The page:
[Early webcomic by British artist Sam Chivers. Notable for being a Flash webcomic, originally hosted at
www.realitytax.com, but apparently removed when published in the 2004 comics anthology Prophecies: Volume 1 (Sequent Media, ISBN: 0974653101).
“Headcase” is a wordless narrative in a Moebius-like style set in a grim dystopian cyberpunk future where an initially hopeful working-class robot (reminiscent of a crash test dummy) struggles to get to his job, survive his shift, and the indignities of the day (such as stepping on poop), becoming progressively ground down and broken; he adopts the spirit of a monkey, whose prank precipitates his beating by a local thug; the robot then commit suicide, smashing his head open, revealing it was piloted by a small dying animal. The monkey spirit resurrects the corpse, becoming a busker dancing in a costume for donations; at the very end, the monkey-robot steps on a piece of poop and becomes annoyed.]
2017-tuzzi.pdf: “Drawing Elena Ferrante's Profile [Workshop Proceedings, Padova, 7 September 2017]”, Arjuna Tuzzi, Michele A. Cortelazzo (2017-09-07):
The chapters of this volume report the results of this endeavour that were first presented during the international workshop Drawing Elena Ferrante’s Profile in Padua on 7 September 2017 as part of the 3rd IQLA-GIAT Summer School in Quantitative Analysis of Textual Data. The fascinating research findings suggest that Elena Ferrante’s work definitely deserves “many hands” as well as an extensive effort to understand her distinct writing style and the reasons for her worldwide success.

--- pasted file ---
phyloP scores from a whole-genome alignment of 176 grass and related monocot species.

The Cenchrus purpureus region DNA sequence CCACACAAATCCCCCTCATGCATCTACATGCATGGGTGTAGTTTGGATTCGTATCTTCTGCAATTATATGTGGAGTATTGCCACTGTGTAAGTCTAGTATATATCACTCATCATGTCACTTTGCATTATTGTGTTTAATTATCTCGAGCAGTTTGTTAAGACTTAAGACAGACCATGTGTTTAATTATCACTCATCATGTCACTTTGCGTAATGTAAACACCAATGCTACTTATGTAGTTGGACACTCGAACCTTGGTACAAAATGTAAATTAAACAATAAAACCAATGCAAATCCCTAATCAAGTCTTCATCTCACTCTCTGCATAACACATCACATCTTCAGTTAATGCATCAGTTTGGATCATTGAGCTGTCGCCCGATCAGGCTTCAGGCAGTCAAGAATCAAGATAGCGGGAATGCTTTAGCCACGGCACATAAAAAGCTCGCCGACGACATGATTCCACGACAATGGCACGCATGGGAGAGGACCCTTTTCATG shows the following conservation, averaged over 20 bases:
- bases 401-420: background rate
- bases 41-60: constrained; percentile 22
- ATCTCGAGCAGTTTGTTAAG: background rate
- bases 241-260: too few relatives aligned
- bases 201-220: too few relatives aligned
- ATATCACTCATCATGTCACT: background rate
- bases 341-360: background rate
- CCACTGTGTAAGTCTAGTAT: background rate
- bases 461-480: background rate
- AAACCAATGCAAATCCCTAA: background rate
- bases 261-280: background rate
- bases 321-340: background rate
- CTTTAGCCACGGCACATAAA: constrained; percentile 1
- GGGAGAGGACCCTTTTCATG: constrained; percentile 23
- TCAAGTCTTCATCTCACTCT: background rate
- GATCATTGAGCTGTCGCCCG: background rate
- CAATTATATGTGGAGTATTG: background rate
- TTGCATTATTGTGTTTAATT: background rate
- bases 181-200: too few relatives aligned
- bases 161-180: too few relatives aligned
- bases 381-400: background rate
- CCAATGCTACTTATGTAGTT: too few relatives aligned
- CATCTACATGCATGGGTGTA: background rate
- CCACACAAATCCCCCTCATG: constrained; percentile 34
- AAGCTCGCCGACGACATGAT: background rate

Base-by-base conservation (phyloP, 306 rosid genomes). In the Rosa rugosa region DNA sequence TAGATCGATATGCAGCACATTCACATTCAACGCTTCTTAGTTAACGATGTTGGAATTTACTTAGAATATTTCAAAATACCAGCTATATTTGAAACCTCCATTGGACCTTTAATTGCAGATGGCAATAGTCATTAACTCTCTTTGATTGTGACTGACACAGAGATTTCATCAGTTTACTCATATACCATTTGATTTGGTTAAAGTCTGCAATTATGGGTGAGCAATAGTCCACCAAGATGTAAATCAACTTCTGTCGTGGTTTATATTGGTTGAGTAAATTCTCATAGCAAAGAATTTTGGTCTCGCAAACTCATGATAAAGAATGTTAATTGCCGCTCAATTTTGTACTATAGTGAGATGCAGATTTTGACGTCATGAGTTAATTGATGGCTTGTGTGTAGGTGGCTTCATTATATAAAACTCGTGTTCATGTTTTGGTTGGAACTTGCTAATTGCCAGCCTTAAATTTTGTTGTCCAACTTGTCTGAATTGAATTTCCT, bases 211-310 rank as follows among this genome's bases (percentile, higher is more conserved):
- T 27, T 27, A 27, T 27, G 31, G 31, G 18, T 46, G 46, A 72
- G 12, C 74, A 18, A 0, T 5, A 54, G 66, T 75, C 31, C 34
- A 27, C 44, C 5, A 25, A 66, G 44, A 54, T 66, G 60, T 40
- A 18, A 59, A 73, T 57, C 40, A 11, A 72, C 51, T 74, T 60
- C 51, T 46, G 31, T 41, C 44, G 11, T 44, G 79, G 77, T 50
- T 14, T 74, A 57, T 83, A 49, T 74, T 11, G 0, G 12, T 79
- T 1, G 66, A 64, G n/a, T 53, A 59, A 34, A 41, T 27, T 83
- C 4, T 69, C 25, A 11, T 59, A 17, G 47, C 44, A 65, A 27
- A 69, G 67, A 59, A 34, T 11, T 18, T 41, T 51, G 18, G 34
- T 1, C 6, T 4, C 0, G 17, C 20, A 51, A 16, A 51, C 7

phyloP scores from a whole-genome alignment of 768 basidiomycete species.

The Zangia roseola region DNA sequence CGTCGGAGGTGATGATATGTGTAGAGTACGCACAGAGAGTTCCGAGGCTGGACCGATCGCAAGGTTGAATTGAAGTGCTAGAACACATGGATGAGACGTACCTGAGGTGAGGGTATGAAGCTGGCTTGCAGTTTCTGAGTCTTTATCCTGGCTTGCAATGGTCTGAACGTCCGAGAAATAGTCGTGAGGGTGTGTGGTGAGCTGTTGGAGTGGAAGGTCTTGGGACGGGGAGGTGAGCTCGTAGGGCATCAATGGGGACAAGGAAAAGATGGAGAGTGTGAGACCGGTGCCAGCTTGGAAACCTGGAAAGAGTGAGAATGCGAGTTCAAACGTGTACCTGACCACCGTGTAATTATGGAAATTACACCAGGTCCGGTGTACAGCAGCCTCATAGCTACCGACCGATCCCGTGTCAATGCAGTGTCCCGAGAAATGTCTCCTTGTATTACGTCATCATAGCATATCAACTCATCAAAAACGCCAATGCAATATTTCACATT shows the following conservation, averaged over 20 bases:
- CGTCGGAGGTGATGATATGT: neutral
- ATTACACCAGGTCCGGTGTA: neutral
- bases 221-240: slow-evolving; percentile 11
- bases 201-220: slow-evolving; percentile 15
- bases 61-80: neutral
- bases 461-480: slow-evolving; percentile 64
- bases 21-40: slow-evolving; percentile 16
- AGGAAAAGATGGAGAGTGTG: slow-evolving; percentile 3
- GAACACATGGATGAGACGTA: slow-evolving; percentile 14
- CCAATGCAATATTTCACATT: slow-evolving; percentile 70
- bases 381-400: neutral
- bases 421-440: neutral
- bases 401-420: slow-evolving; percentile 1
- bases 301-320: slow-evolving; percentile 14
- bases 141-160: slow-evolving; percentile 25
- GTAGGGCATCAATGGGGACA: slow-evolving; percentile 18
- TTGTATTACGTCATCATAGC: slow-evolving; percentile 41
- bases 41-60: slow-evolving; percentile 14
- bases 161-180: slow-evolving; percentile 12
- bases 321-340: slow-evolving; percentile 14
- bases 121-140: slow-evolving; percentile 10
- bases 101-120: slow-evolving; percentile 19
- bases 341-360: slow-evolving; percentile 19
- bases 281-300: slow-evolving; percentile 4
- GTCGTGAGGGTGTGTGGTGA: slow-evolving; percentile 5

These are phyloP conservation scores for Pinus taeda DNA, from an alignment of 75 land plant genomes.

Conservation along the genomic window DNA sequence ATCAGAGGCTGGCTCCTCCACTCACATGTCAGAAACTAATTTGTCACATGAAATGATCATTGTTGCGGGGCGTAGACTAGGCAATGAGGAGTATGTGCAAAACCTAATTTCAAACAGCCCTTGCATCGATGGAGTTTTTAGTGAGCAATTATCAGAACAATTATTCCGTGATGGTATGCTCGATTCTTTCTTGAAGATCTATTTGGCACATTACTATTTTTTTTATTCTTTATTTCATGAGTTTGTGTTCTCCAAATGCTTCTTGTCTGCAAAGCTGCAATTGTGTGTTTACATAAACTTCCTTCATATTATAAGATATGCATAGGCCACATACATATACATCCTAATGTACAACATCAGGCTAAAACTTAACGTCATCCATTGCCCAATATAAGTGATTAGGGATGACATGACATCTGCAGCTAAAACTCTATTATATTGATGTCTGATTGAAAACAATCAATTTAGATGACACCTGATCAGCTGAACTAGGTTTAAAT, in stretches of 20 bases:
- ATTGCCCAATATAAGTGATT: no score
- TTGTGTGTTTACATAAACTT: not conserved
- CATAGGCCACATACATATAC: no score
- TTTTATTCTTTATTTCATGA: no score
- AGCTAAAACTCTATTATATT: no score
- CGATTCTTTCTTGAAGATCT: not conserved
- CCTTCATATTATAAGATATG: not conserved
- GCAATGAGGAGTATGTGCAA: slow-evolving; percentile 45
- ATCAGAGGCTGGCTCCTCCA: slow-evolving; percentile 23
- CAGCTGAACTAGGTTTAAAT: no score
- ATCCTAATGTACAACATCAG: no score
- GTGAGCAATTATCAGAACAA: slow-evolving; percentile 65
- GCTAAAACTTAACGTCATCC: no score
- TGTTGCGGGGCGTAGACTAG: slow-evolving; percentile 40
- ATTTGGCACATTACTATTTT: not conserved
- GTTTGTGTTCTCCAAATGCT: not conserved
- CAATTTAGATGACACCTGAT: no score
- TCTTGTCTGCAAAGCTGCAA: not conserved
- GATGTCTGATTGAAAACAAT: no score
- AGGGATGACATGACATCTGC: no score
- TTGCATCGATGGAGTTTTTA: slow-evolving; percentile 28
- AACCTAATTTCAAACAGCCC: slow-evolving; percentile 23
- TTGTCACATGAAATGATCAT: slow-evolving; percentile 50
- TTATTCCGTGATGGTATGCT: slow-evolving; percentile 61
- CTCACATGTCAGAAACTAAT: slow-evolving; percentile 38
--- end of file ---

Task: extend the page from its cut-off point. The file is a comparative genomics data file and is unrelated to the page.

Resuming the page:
…In 2016, an Italian research team embarked on a study suitable for submitting to the international scientific community for debate. It collected a corpus of 150 novels published in the last 30 years, written by 40 different Italian authors, and chosen according to precise parameters that took into account the main hypotheses emerging over the years concerning the real identity of Elena Ferrante, and the general scenario of contemporary Italian literature. To submit their findings to a broader scientific community for discussion, the authors adopted the well-established practice of presenting the results at specialist conferences and as peer-reviewed journal articles. They also went a step further: in the conviction that any worthwhile research is—by its very nature—transparent and available for debating, continuing, and confuting, as the case may be, they circulated their data to international experts of authorship attribution, profiling and analysis of textual data, inviting them to apply their own analytical methods to the material made available.This volume is a collection of the contributions of various researchers who used various scientific methods to identify the author behind the novels by Elena Ferrante—a nom de plume that has become one of the most remarkable and often-discussed successes in the publishing world in recent years. The list of the academics involved, in addition to the curators of this volume, Arjuna Tuzzi and Michele Cortelazzo (University of Padova), includes (in alphabetical order): Maciej Eder (Pedagogical University of Kraków—Polish Academy of Sciences, Poland), Patrick Juola (Duquesne University of Pittsburgh, PA USA), Vittorio Loreto and his research team, Margherita Lalli and Francesca Tria (University of Roma “La Sapienza”, Italy), George Mikros (National and Kapodistrian University of Athens, Greece), Pierre Ratinaud (University of Toulouse II “Jean Jaurès” France), Jan Rybicki (Jagiellonian University of Kraków, Poland), and Jacques Savoy (University of Neuchâtel, Switzerland). The results of the research conducted by this international group of experts were presented for the first time during the workshop Drawing Elena Ferrante’s profile, held in Padua on 7 September 2017, as part of the 3rd IQLA-GIAT Summer School in Quantitative Analysis of Textual Data. The Summer School, directed by Arjuna Tuzzi and run by Padova University’s Dipartimento di Filosofia, Sociologia, Pedagogia e Psicologia Applicata [Department of Philosophy, Sociology, Education and Applied Psychology], is an interdisciplinary program financed by the University of Padova. The exchange of ideas among the experts at the workshop, with the addition of contributions from 20 participants (from 11 different countries) attending the Summer School, provided the basis for the present publication.Reading this volume, it is very interesting to see how the various contributions succeed in producing a genuinely interdisciplinary study on a concrete object of study. Not only were the authors of the contributions from all sorts of disciplines (linguists, social scientists, computer scientists, mathematicians, statisticians, physicists), they also conversed with one another from different analytical approaches. In addition, the vast majority of them do not speak Italian, so they worked on the corpus of novels completely blinded to the meaning of the words, trusting entirely to their methods for quantitatively analyzing textual data. Though they moved from different perspectives, their results supported and strengthened each other’s like the different voices in a choir, leading to remarkably coherent and integrated conclusion.